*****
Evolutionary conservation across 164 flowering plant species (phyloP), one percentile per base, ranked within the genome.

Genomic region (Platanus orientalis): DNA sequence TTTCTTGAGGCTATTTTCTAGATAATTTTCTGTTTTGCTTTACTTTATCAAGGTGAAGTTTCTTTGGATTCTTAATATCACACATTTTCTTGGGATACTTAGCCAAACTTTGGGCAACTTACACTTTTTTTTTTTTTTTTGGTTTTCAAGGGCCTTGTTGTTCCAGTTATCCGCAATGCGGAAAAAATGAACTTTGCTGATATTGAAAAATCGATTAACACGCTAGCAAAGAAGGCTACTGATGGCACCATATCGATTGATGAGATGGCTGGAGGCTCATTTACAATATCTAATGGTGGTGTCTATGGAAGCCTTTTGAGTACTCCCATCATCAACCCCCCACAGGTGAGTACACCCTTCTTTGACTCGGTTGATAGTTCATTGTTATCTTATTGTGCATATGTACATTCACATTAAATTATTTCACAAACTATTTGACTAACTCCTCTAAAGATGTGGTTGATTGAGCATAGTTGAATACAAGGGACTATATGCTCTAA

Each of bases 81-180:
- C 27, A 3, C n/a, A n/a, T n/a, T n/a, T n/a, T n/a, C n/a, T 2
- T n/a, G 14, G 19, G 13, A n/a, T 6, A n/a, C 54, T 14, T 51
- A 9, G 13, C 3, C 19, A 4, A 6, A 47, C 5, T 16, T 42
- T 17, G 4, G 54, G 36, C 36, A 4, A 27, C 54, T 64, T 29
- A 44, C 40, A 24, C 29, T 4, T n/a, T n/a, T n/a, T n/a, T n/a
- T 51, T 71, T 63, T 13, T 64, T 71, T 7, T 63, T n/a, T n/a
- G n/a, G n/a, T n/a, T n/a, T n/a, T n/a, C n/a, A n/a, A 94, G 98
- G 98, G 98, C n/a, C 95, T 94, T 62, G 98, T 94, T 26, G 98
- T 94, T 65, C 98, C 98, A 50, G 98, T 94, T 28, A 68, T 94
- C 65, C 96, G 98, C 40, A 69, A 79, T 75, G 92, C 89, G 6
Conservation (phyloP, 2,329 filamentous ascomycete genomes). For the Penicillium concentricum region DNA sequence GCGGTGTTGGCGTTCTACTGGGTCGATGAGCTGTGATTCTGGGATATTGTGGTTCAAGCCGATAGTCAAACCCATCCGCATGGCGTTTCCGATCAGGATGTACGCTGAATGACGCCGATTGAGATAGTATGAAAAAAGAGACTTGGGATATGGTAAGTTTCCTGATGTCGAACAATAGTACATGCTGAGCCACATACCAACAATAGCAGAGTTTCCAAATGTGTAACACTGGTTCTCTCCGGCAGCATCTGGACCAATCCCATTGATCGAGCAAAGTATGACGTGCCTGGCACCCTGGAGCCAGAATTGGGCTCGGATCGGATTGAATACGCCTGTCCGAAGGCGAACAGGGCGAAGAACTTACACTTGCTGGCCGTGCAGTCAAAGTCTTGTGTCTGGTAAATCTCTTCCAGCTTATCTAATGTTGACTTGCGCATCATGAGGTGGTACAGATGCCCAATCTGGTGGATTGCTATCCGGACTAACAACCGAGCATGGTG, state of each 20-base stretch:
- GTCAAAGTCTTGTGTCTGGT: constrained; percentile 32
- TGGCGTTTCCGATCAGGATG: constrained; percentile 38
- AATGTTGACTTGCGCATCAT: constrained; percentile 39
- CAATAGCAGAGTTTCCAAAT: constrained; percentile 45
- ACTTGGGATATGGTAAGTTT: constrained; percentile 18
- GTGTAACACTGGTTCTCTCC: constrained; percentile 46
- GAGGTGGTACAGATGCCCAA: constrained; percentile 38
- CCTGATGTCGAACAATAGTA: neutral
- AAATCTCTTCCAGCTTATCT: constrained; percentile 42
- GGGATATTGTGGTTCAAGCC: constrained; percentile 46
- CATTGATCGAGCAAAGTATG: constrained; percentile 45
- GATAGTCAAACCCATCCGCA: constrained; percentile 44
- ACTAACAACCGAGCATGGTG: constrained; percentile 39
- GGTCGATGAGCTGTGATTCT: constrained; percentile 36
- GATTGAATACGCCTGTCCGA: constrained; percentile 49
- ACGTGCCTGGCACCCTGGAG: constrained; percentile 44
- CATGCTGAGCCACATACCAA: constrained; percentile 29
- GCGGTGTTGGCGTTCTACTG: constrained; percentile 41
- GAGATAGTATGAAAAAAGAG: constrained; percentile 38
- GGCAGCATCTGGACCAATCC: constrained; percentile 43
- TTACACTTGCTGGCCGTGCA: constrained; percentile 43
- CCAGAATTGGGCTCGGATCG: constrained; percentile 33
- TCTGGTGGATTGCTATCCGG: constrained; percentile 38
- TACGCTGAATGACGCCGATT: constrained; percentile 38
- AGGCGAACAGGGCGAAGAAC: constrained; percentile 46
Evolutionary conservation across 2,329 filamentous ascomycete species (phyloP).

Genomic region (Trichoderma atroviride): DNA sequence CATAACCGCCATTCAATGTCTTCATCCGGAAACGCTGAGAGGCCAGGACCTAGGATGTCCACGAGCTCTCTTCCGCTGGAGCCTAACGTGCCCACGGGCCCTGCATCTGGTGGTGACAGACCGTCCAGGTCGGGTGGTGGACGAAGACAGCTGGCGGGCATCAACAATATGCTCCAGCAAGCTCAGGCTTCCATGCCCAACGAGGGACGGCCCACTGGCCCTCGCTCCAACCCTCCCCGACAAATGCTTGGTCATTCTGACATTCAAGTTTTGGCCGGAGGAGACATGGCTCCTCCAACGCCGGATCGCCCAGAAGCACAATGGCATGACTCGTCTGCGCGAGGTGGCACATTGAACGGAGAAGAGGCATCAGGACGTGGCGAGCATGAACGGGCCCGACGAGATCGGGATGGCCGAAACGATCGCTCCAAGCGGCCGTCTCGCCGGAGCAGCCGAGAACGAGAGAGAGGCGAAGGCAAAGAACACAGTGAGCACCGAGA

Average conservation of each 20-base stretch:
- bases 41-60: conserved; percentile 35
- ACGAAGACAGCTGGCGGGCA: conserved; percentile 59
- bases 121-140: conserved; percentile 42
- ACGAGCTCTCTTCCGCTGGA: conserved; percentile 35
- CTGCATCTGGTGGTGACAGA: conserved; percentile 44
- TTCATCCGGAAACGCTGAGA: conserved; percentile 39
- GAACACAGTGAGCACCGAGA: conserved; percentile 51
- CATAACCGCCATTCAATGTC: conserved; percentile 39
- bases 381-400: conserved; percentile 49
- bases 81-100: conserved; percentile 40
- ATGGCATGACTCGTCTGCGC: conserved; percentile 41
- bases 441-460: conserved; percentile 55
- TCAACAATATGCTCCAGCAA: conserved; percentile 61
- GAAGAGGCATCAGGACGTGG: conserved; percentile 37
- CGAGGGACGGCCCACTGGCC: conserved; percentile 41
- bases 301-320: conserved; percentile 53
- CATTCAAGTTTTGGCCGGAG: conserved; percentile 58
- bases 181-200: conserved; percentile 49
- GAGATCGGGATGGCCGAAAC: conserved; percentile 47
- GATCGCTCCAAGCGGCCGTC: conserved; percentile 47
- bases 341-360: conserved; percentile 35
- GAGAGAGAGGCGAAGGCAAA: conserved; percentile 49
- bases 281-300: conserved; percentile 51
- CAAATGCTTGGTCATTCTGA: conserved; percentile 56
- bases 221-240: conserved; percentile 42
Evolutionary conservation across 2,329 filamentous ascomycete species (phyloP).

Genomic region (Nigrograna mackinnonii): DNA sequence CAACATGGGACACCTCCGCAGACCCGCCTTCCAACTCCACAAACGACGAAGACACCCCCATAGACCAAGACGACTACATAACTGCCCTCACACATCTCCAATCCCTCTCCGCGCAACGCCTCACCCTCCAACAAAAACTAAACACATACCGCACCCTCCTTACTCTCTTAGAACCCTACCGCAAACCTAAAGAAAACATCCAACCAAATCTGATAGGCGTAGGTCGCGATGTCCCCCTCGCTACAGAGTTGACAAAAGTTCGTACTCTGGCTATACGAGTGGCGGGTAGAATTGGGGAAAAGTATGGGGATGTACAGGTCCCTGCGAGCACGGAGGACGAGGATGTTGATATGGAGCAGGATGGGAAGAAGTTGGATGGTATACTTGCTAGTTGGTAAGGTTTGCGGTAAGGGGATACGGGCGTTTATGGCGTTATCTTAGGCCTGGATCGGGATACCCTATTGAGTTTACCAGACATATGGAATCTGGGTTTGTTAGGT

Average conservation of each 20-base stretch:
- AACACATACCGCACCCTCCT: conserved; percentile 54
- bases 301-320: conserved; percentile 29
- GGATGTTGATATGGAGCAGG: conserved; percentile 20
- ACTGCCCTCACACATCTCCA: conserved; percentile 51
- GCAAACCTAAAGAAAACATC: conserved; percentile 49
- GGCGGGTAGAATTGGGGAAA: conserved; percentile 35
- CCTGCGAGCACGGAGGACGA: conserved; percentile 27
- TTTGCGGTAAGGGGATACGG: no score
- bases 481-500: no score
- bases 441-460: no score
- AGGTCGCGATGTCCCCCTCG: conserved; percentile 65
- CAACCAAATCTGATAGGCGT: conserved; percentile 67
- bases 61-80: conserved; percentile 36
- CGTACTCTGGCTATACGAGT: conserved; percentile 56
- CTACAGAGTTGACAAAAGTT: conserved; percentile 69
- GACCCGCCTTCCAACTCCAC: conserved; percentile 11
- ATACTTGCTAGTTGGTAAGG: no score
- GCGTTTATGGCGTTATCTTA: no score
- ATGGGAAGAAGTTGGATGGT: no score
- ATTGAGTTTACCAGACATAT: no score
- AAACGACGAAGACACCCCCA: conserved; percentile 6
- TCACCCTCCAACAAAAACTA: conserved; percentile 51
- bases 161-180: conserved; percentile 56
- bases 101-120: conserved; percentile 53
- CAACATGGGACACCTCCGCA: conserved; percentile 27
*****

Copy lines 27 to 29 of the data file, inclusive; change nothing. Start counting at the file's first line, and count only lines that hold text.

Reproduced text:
- ACTAACAACCGAGCATGGTG: constrained; percentile 39
- GGTCGATGAGCTGTGATTCT: constrained; percentile 36
- GATTGAATACGCCTGTCCGA: constrained; percentile 49